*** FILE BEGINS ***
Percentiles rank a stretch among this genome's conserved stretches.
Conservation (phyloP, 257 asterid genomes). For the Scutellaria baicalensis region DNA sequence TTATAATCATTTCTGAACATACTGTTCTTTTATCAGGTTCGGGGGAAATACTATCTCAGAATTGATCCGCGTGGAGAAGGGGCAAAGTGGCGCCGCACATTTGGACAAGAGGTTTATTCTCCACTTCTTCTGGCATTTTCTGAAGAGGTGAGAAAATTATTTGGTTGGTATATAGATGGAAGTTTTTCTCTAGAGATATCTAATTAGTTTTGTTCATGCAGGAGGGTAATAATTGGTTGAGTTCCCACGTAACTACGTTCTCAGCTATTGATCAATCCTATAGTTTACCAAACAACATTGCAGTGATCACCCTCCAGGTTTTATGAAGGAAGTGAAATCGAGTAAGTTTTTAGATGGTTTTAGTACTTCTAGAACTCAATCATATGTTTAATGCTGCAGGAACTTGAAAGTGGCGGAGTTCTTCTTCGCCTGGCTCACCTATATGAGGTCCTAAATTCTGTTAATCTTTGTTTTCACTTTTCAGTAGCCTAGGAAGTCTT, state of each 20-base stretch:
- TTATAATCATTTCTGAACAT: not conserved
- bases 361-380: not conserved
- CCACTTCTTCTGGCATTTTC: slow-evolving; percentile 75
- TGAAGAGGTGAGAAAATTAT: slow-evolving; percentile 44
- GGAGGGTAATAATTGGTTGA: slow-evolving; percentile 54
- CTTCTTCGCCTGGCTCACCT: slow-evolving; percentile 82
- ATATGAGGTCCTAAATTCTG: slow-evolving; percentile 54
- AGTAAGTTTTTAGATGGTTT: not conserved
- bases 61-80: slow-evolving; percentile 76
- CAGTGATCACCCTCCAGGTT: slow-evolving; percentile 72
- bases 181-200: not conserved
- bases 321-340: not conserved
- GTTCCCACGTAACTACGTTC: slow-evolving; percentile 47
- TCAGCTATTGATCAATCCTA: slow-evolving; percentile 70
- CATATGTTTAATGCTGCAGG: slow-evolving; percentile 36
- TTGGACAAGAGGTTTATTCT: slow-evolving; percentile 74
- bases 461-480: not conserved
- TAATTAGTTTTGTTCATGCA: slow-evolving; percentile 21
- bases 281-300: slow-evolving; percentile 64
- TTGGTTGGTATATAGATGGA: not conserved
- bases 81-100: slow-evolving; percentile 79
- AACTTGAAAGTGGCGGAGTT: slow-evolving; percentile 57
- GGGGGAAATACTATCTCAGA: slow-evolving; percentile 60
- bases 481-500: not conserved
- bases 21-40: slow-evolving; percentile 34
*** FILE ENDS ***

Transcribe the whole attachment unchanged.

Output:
Percentiles rank a stretch among this genome's conserved stretches.
Conservation (phyloP, 257 asterid genomes). For the Scutellaria baicalensis region DNA sequence TTATAATCATTTCTGAACATACTGTTCTTTTATCAGGTTCGGGGGAAATACTATCTCAGAATTGATCCGCGTGGAGAAGGGGCAAAGTGGCGCCGCACATTTGGACAAGAGGTTTATTCTCCACTTCTTCTGGCATTTTCTGAAGAGGTGAGAAAATTATTTGGTTGGTATATAGATGGAAGTTTTTCTCTAGAGATATCTAATTAGTTTTGTTCATGCAGGAGGGTAATAATTGGTTGAGTTCCCACGTAACTACGTTCTCAGCTATTGATCAATCCTATAGTTTACCAAACAACATTGCAGTGATCACCCTCCAGGTTTTATGAAGGAAGTGAAATCGAGTAAGTTTTTAGATGGTTTTAGTACTTCTAGAACTCAATCATATGTTTAATGCTGCAGGAACTTGAAAGTGGCGGAGTTCTTCTTCGCCTGGCTCACCTATATGAGGTCCTAAATTCTGTTAATCTTTGTTTTCACTTTTCAGTAGCCTAGGAAGTCTT, state of each 20-base stretch:
- TTATAATCATTTCTGAACAT: not conserved
- bases 361-380: not conserved
- CCACTTCTTCTGGCATTTTC: slow-evolving; percentile 75
- TGAAGAGGTGAGAAAATTAT: slow-evolving; percentile 44
- GGAGGGTAATAATTGGTTGA: slow-evolving; percentile 54
- CTTCTTCGCCTGGCTCACCT: slow-evolving; percentile 82
- ATATGAGGTCCTAAATTCTG: slow-evolving; percentile 54
- AGTAAGTTTTTAGATGGTTT: not conserved
- bases 61-80: slow-evolving; percentile 76
- CAGTGATCACCCTCCAGGTT: slow-evolving; percentile 72
- bases 181-200: not conserved
- bases 321-340: not conserved
- GTTCCCACGTAACTACGTTC: slow-evolving; percentile 47
- TCAGCTATTGATCAATCCTA: slow-evolving; percentile 70
- CATATGTTTAATGCTGCAGG: slow-evolving; percentile 36
- TTGGACAAGAGGTTTATTCT: slow-evolving; percentile 74
- bases 461-480: not conserved
- TAATTAGTTTTGTTCATGCA: slow-evolving; percentile 21
- bases 281-300: slow-evolving; percentile 64
- TTGGTTGGTATATAGATGGA: not conserved
- bases 81-100: slow-evolving; percentile 79
- AACTTGAAAGTGGCGGAGTT: slow-evolving; percentile 57
- GGGGGAAATACTATCTCAGA: slow-evolving; percentile 60
- bases 481-500: not conserved
- bases 21-40: slow-evolving; percentile 34